by Stephen Downes
Jun 08, 2016
This item is obviously about the structuring of news articles, but the logic behind it applies equally well to learning. Here's the essence in a nutshell: news stories often repeat the same content when follow-up articles are written about the same series of events. To ensure accuracy, these have to be researched over and over again. But what if we didn't rewrite all this each time? "The reporter’s task is then to input facts and events into the database, as well as to connect and explain to the machine the relationships between them and earlier ones." Then we let an AI write the actual story. "These narratives are not frozen, they’re constantly evolving as stories develop. They can even represent the different views of the world we have." The skill in writing isn't the putting of text into the proper order; it's the seeing of the relationships that make the text relevant.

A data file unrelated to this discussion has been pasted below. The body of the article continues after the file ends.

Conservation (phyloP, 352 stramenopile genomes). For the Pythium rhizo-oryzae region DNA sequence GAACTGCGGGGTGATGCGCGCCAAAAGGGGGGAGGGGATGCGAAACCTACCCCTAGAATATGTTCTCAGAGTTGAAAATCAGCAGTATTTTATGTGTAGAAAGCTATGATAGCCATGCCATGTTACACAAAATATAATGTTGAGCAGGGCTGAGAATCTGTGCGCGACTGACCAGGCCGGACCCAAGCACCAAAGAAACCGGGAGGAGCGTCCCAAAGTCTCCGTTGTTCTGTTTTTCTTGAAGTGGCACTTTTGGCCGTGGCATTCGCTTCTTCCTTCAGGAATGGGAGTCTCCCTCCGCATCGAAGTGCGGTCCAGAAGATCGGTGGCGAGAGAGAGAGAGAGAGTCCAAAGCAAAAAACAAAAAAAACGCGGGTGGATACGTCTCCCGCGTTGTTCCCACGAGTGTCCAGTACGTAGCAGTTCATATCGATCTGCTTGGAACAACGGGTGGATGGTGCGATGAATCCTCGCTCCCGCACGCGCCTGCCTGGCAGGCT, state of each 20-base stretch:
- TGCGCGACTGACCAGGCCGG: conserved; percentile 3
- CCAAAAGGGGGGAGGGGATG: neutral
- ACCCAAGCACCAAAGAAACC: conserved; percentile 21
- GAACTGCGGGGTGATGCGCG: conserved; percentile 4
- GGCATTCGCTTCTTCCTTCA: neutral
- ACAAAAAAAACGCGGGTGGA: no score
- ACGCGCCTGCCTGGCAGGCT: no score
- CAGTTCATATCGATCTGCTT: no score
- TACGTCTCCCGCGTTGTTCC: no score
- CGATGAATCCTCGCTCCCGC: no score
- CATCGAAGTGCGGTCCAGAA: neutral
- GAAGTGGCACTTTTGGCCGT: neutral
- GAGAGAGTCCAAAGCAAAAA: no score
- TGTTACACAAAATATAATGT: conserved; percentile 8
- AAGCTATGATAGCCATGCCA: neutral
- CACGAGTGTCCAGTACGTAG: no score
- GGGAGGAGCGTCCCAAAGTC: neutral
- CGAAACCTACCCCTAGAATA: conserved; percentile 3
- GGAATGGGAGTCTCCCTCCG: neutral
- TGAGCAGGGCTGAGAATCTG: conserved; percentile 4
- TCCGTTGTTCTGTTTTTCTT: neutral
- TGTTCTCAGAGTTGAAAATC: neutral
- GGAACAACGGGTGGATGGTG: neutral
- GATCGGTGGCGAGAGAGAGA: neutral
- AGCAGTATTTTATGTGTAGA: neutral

I have already objected to this on my Facebook feed. Facebook is removing messages from its mobile website and requiring that people use its messenger app. I removed this app quite a while ago because it was the single biggest drain of battery and bandwidth on my phone. I'm not about to return to it. I agree with Devin Coldewey at TechCrunch: "it strikes me as quite a hostile move." I won't be using the messenger app, and I'll be looking more more friendly social network options.
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